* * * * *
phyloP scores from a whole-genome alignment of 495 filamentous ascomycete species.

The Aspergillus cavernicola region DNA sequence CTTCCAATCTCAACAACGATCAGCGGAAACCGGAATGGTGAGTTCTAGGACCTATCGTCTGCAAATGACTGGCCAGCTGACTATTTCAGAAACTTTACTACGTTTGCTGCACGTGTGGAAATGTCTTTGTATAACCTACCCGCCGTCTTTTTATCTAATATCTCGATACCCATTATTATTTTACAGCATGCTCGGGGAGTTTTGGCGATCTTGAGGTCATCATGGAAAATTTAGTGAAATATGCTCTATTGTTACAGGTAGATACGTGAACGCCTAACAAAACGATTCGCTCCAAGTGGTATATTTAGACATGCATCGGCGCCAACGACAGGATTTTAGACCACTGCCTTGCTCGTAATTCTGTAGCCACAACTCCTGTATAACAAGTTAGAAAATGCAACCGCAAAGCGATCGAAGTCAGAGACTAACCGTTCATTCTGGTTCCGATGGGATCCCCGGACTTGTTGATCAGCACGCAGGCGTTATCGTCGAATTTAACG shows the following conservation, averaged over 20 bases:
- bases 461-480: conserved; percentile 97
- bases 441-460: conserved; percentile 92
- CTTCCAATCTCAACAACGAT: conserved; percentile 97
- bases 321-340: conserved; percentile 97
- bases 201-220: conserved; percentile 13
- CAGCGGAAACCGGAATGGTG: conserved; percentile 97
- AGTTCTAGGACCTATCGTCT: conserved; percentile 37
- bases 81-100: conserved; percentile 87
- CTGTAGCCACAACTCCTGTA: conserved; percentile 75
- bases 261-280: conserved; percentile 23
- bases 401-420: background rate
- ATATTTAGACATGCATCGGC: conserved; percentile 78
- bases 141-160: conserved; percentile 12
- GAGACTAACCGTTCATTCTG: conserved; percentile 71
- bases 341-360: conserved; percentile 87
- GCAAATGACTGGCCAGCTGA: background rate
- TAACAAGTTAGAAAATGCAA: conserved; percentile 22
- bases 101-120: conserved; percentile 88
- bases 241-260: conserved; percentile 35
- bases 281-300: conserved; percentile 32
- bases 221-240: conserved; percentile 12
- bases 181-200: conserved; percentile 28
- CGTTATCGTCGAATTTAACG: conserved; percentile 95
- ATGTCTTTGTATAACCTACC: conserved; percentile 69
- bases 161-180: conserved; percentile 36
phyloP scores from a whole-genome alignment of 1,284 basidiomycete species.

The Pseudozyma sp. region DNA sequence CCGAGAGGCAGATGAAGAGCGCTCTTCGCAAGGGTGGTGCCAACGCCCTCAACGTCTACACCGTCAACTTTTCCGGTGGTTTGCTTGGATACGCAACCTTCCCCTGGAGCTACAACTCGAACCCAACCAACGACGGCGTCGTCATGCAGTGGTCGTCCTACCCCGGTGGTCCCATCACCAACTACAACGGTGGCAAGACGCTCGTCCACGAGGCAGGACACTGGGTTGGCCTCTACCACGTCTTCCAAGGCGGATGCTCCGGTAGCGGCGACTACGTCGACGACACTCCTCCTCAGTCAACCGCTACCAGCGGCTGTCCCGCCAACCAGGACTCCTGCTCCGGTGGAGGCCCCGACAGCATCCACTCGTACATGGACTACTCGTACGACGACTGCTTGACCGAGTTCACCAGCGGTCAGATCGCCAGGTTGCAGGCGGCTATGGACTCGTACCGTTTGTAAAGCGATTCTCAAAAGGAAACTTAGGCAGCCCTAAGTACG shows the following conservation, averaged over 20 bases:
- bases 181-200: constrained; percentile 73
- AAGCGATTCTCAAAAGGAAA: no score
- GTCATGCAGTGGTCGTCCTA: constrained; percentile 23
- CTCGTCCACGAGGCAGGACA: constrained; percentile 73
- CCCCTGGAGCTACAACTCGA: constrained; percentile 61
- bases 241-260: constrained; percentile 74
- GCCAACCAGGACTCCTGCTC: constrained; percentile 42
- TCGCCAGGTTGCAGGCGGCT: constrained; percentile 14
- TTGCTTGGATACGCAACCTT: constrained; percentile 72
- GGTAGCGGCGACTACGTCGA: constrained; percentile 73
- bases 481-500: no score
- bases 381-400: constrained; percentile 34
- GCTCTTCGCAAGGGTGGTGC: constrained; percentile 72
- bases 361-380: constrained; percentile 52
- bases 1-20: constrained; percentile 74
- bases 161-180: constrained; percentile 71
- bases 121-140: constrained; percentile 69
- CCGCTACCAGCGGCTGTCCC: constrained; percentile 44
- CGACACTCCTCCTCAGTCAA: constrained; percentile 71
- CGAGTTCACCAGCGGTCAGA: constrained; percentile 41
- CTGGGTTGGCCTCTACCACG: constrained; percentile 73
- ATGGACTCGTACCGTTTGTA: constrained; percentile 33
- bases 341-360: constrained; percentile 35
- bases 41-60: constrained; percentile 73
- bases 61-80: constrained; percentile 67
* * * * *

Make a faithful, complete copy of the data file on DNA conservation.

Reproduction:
phyloP scores from a whole-genome alignment of 495 filamentous ascomycete species.

The Aspergillus cavernicola region DNA sequence CTTCCAATCTCAACAACGATCAGCGGAAACCGGAATGGTGAGTTCTAGGACCTATCGTCTGCAAATGACTGGCCAGCTGACTATTTCAGAAACTTTACTACGTTTGCTGCACGTGTGGAAATGTCTTTGTATAACCTACCCGCCGTCTTTTTATCTAATATCTCGATACCCATTATTATTTTACAGCATGCTCGGGGAGTTTTGGCGATCTTGAGGTCATCATGGAAAATTTAGTGAAATATGCTCTATTGTTACAGGTAGATACGTGAACGCCTAACAAAACGATTCGCTCCAAGTGGTATATTTAGACATGCATCGGCGCCAACGACAGGATTTTAGACCACTGCCTTGCTCGTAATTCTGTAGCCACAACTCCTGTATAACAAGTTAGAAAATGCAACCGCAAAGCGATCGAAGTCAGAGACTAACCGTTCATTCTGGTTCCGATGGGATCCCCGGACTTGTTGATCAGCACGCAGGCGTTATCGTCGAATTTAACG shows the following conservation, averaged over 20 bases:
- bases 461-480: conserved; percentile 97
- bases 441-460: conserved; percentile 92
- CTTCCAATCTCAACAACGAT: conserved; percentile 97
- bases 321-340: conserved; percentile 97
- bases 201-220: conserved; percentile 13
- CAGCGGAAACCGGAATGGTG: conserved; percentile 97
- AGTTCTAGGACCTATCGTCT: conserved; percentile 37
- bases 81-100: conserved; percentile 87
- CTGTAGCCACAACTCCTGTA: conserved; percentile 75
- bases 261-280: conserved; percentile 23
- bases 401-420: background rate
- ATATTTAGACATGCATCGGC: conserved; percentile 78
- bases 141-160: conserved; percentile 12
- GAGACTAACCGTTCATTCTG: conserved; percentile 71
- bases 341-360: conserved; percentile 87
- GCAAATGACTGGCCAGCTGA: background rate
- TAACAAGTTAGAAAATGCAA: conserved; percentile 22
- bases 101-120: conserved; percentile 88
- bases 241-260: conserved; percentile 35
- bases 281-300: conserved; percentile 32
- bases 221-240: conserved; percentile 12
- bases 181-200: conserved; percentile 28
- CGTTATCGTCGAATTTAACG: conserved; percentile 95
- ATGTCTTTGTATAACCTACC: conserved; percentile 69
- bases 161-180: conserved; percentile 36
phyloP scores from a whole-genome alignment of 1,284 basidiomycete species.

The Pseudozyma sp. region DNA sequence CCGAGAGGCAGATGAAGAGCGCTCTTCGCAAGGGTGGTGCCAACGCCCTCAACGTCTACACCGTCAACTTTTCCGGTGGTTTGCTTGGATACGCAACCTTCCCCTGGAGCTACAACTCGAACCCAACCAACGACGGCGTCGTCATGCAGTGGTCGTCCTACCCCGGTGGTCCCATCACCAACTACAACGGTGGCAAGACGCTCGTCCACGAGGCAGGACACTGGGTTGGCCTCTACCACGTCTTCCAAGGCGGATGCTCCGGTAGCGGCGACTACGTCGACGACACTCCTCCTCAGTCAACCGCTACCAGCGGCTGTCCCGCCAACCAGGACTCCTGCTCCGGTGGAGGCCCCGACAGCATCCACTCGTACATGGACTACTCGTACGACGACTGCTTGACCGAGTTCACCAGCGGTCAGATCGCCAGGTTGCAGGCGGCTATGGACTCGTACCGTTTGTAAAGCGATTCTCAAAAGGAAACTTAGGCAGCCCTAAGTACG shows the following conservation, averaged over 20 bases:
- bases 181-200: constrained; percentile 73
- AAGCGATTCTCAAAAGGAAA: no score
- GTCATGCAGTGGTCGTCCTA: constrained; percentile 23
- CTCGTCCACGAGGCAGGACA: constrained; percentile 73
- CCCCTGGAGCTACAACTCGA: constrained; percentile 61
- bases 241-260: constrained; percentile 74
- GCCAACCAGGACTCCTGCTC: constrained; percentile 42
- TCGCCAGGTTGCAGGCGGCT: constrained; percentile 14
- TTGCTTGGATACGCAACCTT: constrained; percentile 72
- GGTAGCGGCGACTACGTCGA: constrained; percentile 73
- bases 481-500: no score
- bases 381-400: constrained; percentile 34
- GCTCTTCGCAAGGGTGGTGC: constrained; percentile 72
- bases 361-380: constrained; percentile 52
- bases 1-20: constrained; percentile 74
- bases 161-180: constrained; percentile 71
- bases 121-140: constrained; percentile 69
- CCGCTACCAGCGGCTGTCCC: constrained; percentile 44
- CGACACTCCTCCTCAGTCAA: constrained; percentile 71
- CGAGTTCACCAGCGGTCAGA: constrained; percentile 41
- CTGGGTTGGCCTCTACCACG: constrained; percentile 73
- ATGGACTCGTACCGTTTGTA: constrained; percentile 33
- bases 341-360: constrained; percentile 35
- bases 41-60: constrained; percentile 73
- bases 61-80: constrained; percentile 67